“If it rains again, and it will, there will be more destruction,” Bhandari says.
The women start weeping.
“Please give them food,” Yashodhara says. “At least do this much.”
In the cacophony of the choppers, her voice trails off.
We first encountered the disaster on our way up to Rudraprayag on Friday, almost a week after the tragedy first struck. In Srinagar, you couldn’t tell the difference between what was being constructed—a dam, a reservoir—and what had been destroyed.
At Rudraprayag, a small helipad had been set up to airlift stranded people from Badrinath, and other devastated areas. A lone helicopter was ready to take off. They had loaded it with cartons full of food and water bottles. The pilot gave the thumbs up and the chopper flew away. There were thousands still stranded in isolated parts and till they were rescued, the army and the IAF were dropping off food.
The terrain was difficult, almost unrelenting. There was limited space for landing helicopters, and preparing helipads was a difficult task.
At Gauchar the other day, Air Vice Marshal SRK Nair, said no disaster is the same. The hills present a unique challenge. The IAF, which stepped in later, set up focal points at various places, including a mini air base at Dharasu where the first C-130J ‘Super Hercules’ aircraft from the Hindon Airbase landed. The 1,300-foot long base was created by winging down army personnel who cut the jungles and cleared the ground.
“We flew in a mini hospital of sorts, got doctors there, and 15 commandos to guard the area,” said Nair. “We are just running short of time. There is a lot of work to be done.”
On Tuesday, an Mi-17 V5 chopper of the Indian Air Force crashed in Gaurikund, the second to crash in the region. Man can only do so much. “The weather takes you by surprise,” Nair said. THERE IS THE muddy river—Alaknanda—that roars its way toward the plains. Dark and pregnant with all it is carrying—bridges, gas cylinders, houses, memories, bodies.
As we move up to Shivalik, nestled in the Himalayas, cars zip past us on narrow mountain passes carrying relief materials. Buses tumble down carrying survivors. Several states have arranged for free transport services to carry pilgrims back to their native places.
The dusk settles, and the driver points to what seems like the middle of the river.
“There used to be a house there. There used to be a bridge, too,” he says.
This is in Chamoli, one of the worst-affected regions in Uttarakhand.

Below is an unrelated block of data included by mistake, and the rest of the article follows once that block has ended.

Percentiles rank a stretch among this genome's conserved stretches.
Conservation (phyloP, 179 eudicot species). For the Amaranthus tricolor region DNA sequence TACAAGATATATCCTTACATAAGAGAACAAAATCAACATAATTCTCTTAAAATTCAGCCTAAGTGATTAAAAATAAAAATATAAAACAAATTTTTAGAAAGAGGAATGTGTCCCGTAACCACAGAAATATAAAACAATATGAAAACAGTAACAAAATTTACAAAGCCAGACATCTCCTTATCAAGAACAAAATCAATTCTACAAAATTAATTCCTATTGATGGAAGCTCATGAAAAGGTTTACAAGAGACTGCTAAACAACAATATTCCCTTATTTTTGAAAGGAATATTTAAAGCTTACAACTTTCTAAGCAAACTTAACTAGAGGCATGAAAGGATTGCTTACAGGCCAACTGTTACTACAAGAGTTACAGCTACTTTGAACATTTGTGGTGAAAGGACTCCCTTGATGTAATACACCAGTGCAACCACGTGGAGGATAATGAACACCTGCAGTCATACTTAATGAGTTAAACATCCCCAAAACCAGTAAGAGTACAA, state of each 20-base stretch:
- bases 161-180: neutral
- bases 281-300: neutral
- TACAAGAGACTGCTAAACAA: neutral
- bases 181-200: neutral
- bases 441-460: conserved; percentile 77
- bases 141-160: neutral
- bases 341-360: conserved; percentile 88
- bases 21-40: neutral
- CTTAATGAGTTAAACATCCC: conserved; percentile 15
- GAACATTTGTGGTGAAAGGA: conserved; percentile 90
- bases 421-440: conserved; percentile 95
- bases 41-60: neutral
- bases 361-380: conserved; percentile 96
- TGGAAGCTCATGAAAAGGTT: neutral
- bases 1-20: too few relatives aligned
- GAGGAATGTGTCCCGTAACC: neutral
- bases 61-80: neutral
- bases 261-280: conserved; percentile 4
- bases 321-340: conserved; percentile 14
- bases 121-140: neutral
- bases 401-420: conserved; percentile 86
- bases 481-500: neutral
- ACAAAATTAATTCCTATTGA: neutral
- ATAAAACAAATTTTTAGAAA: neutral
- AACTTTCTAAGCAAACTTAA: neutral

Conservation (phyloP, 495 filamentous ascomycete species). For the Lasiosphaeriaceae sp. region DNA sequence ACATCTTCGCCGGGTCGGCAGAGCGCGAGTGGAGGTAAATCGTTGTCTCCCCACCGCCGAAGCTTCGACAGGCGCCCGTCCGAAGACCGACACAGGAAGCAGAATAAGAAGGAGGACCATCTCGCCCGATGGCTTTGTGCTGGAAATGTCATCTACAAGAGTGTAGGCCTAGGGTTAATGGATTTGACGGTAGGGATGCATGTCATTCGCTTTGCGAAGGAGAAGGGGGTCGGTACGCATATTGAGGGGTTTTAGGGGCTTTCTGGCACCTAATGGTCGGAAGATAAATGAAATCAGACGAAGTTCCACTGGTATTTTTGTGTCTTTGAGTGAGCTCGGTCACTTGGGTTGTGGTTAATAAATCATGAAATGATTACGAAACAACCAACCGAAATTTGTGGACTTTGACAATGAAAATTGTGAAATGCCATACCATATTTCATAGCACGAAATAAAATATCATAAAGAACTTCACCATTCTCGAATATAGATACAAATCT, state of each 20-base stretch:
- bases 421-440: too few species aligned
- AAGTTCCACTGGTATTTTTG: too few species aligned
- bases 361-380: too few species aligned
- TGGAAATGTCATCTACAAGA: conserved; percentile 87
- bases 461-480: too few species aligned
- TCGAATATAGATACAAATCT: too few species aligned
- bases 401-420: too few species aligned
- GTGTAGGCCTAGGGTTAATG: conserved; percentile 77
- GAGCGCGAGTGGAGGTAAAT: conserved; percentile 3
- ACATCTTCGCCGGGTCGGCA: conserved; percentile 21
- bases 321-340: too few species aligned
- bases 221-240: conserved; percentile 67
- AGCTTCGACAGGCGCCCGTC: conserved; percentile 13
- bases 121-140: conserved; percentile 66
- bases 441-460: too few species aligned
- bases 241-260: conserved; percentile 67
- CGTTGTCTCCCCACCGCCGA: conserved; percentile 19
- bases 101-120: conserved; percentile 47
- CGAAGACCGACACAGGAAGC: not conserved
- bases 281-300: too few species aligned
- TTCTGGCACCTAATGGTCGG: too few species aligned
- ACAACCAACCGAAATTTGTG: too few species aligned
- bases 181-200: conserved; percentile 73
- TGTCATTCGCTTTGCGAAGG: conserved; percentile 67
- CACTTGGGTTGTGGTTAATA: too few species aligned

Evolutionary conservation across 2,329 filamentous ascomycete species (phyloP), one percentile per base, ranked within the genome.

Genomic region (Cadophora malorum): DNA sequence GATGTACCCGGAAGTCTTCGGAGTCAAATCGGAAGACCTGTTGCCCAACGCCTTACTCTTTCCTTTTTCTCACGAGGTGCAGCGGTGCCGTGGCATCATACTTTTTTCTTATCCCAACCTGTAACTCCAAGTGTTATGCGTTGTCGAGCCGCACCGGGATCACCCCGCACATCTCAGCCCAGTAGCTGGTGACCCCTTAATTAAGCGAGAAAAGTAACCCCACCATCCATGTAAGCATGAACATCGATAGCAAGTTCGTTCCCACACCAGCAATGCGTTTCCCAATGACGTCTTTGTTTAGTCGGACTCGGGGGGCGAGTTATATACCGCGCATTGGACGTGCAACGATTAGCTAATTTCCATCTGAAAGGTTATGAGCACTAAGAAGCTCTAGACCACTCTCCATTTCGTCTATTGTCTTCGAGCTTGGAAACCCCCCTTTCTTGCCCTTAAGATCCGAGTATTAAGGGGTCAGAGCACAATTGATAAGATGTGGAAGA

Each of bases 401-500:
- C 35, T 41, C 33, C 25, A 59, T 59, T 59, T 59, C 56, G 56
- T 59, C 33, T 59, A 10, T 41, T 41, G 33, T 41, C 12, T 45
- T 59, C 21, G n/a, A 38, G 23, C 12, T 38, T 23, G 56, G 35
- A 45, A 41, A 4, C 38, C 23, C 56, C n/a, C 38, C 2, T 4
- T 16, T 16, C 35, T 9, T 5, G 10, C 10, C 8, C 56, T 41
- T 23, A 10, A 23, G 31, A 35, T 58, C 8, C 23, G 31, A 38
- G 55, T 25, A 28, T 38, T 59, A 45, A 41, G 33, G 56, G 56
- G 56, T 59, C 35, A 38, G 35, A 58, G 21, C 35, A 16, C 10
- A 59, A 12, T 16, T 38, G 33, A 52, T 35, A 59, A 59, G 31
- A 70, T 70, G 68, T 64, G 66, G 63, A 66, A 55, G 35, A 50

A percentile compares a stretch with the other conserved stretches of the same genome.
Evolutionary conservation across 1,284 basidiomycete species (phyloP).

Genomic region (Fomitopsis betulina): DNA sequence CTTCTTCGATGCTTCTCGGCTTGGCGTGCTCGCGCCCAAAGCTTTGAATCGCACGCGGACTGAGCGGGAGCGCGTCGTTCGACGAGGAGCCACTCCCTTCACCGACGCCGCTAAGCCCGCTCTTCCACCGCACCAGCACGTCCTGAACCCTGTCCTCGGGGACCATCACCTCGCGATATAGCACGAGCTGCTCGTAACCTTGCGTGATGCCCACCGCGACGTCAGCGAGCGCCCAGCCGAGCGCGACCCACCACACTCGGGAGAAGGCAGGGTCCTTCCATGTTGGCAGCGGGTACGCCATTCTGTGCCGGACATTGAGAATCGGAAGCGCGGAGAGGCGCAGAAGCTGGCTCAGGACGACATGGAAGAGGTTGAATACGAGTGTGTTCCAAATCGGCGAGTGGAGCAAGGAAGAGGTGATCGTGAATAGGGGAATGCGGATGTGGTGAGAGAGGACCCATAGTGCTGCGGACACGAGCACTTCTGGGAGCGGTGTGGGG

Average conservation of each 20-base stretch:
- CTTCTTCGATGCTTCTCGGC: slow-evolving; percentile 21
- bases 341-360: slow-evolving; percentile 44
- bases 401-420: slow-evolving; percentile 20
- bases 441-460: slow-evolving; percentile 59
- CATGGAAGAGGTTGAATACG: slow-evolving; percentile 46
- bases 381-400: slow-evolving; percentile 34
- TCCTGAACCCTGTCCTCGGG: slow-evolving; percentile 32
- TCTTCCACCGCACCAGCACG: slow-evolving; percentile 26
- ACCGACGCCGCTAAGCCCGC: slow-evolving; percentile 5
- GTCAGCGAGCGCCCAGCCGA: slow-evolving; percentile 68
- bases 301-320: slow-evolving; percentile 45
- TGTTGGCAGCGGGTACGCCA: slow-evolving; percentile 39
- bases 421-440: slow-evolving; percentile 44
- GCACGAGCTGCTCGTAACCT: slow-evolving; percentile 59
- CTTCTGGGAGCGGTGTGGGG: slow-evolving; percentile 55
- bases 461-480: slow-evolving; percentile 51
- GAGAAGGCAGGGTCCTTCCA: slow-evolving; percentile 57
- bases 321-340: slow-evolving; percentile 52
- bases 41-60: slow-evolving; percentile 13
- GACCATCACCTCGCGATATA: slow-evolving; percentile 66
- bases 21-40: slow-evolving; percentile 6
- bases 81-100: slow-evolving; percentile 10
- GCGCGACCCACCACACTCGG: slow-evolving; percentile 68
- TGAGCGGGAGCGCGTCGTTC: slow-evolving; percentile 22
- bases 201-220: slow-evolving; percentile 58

There are shrines dedicated to gods along the way.
At Helang, a man grins at us. The weather is sunny. The mountains look calm, but it is an illusion.
In Karnprayag, water lines have been destroyed. We keep climbing up, eager to make it to Joshimath. They say you can drive up till there, and then assess the situation. Previously, the road was broken. But they have fixed it now, given the urgency of the situation.
At Pipalkoti, there are a few men watching news in a hotel. At Le Meadows hotel, there are no guests. We are ushered into a room, and spend the night in the quiet town.
I draw the curtains. The mountains look scary.
At Joshimath, choppers fly in and out. This is where the Ibex Brigade of the Indo-Tibetan Border Police (ITBP) have a base. Rescue operations are in full swing.
There are vans and jeeps and SUVs that have been arranged by the state government to ferry survivors to Dehradun and Rishikesh. There are relief camps and phone stations, and television crews who are flying with the army to shoot footage of the destruction. Logistics support was provided by 5009 Company ASC, which directly helped the civilians with food, water and fuel. They fed more than 10,000 people between 15 and 21 June, says Col. Avinash Tripathi.
“After that, we lost count of how many,” he says. “This is one of the most challenging and complex logistics operations carried out as people were stuck and had to be provided relief and food. Lots of disruptions in rescue, and it is a prolonged affair.”
We are asked to wait. We don’t want to hamper rescue operations. Two seats in a chopper for us translate into no rescue for two stranded people who might be injured.
“If you can get us there, it would help us see what was lost, what the river took,” I say.
Col. Sukhdeep Singh says the river took it all.
“If we get you there, we can’t guarantee we will bring you back,” he says.
A woman in a head scarf is munching on snacks. She says her name is Mahamandeleshwar Durga Giri Ma.
Her ashram wasn’t swept away when the deluge came. But others disappeared one morning. She gathered her belongings and flew in a rescue chopper from the Badrinath area to Joshimath.
“We predicted this. On ekadashi, we had got the signal. We had alerted everyone. God had told us,” she says. “Sins have increased. The sadhus are raping young women who are sanyasins. So many of us have cried, banging our heads against the shivling.”
A woman watches her. Her name is Baby and she is from Jhansi. She has been here in Joshimath for three days waiting for her brother to be rescued from Badrinath.
“My family is telling me to come back. But I won’t go without him,” she says. “Please tell the army to take me there. If they can’t find him, I will search for him.”
The sadhavi dismisses Baby’s story. She says the army didn’t get her bags. Baby looks at her, and walks away. “We were praying to the God to show his might against all the sins that have been brought upon the holy men and women,” she continues.
“Why would you pray for disaster?” I say.